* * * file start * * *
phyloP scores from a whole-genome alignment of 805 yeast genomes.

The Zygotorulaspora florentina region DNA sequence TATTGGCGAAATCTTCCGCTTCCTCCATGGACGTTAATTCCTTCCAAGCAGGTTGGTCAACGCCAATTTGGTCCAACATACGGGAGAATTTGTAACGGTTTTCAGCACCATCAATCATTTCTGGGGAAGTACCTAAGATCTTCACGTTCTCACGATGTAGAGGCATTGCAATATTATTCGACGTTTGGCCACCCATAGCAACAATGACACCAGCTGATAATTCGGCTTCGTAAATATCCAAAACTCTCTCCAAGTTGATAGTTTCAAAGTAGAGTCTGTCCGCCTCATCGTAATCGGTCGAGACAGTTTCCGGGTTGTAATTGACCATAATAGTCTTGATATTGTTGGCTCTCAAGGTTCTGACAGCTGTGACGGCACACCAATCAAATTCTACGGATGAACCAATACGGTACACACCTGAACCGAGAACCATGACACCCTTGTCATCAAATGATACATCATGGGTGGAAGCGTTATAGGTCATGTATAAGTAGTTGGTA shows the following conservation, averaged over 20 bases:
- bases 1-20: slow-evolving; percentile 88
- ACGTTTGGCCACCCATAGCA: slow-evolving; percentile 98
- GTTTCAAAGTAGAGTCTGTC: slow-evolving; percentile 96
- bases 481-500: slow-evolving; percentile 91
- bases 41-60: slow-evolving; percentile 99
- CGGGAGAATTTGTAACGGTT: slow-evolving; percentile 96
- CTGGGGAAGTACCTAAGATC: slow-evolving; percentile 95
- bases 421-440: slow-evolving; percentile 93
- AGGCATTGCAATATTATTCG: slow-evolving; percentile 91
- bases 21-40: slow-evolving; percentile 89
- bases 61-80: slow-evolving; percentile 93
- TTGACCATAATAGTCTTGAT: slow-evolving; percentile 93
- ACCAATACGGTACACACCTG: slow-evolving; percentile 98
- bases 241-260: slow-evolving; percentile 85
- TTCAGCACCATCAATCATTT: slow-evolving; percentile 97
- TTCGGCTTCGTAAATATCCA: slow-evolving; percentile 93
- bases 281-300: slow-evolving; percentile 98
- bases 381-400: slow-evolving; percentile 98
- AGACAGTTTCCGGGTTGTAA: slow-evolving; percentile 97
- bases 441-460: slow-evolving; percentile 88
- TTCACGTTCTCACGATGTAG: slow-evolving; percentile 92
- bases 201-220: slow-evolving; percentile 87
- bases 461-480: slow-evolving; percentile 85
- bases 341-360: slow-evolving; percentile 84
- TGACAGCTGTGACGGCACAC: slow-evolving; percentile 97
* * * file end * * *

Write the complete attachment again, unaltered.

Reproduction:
phyloP scores from a whole-genome alignment of 805 yeast genomes.

The Zygotorulaspora florentina region DNA sequence TATTGGCGAAATCTTCCGCTTCCTCCATGGACGTTAATTCCTTCCAAGCAGGTTGGTCAACGCCAATTTGGTCCAACATACGGGAGAATTTGTAACGGTTTTCAGCACCATCAATCATTTCTGGGGAAGTACCTAAGATCTTCACGTTCTCACGATGTAGAGGCATTGCAATATTATTCGACGTTTGGCCACCCATAGCAACAATGACACCAGCTGATAATTCGGCTTCGTAAATATCCAAAACTCTCTCCAAGTTGATAGTTTCAAAGTAGAGTCTGTCCGCCTCATCGTAATCGGTCGAGACAGTTTCCGGGTTGTAATTGACCATAATAGTCTTGATATTGTTGGCTCTCAAGGTTCTGACAGCTGTGACGGCACACCAATCAAATTCTACGGATGAACCAATACGGTACACACCTGAACCGAGAACCATGACACCCTTGTCATCAAATGATACATCATGGGTGGAAGCGTTATAGGTCATGTATAAGTAGTTGGTA shows the following conservation, averaged over 20 bases:
- bases 1-20: slow-evolving; percentile 88
- ACGTTTGGCCACCCATAGCA: slow-evolving; percentile 98
- GTTTCAAAGTAGAGTCTGTC: slow-evolving; percentile 96
- bases 481-500: slow-evolving; percentile 91
- bases 41-60: slow-evolving; percentile 99
- CGGGAGAATTTGTAACGGTT: slow-evolving; percentile 96
- CTGGGGAAGTACCTAAGATC: slow-evolving; percentile 95
- bases 421-440: slow-evolving; percentile 93
- AGGCATTGCAATATTATTCG: slow-evolving; percentile 91
- bases 21-40: slow-evolving; percentile 89
- bases 61-80: slow-evolving; percentile 93
- TTGACCATAATAGTCTTGAT: slow-evolving; percentile 93
- ACCAATACGGTACACACCTG: slow-evolving; percentile 98
- bases 241-260: slow-evolving; percentile 85
- TTCAGCACCATCAATCATTT: slow-evolving; percentile 97
- TTCGGCTTCGTAAATATCCA: slow-evolving; percentile 93
- bases 281-300: slow-evolving; percentile 98
- bases 381-400: slow-evolving; percentile 98
- AGACAGTTTCCGGGTTGTAA: slow-evolving; percentile 97
- bases 441-460: slow-evolving; percentile 88
- TTCACGTTCTCACGATGTAG: slow-evolving; percentile 92
- bases 201-220: slow-evolving; percentile 87
- bases 461-480: slow-evolving; percentile 85
- bases 341-360: slow-evolving; percentile 84
- TGACAGCTGTGACGGCACAC: slow-evolving; percentile 97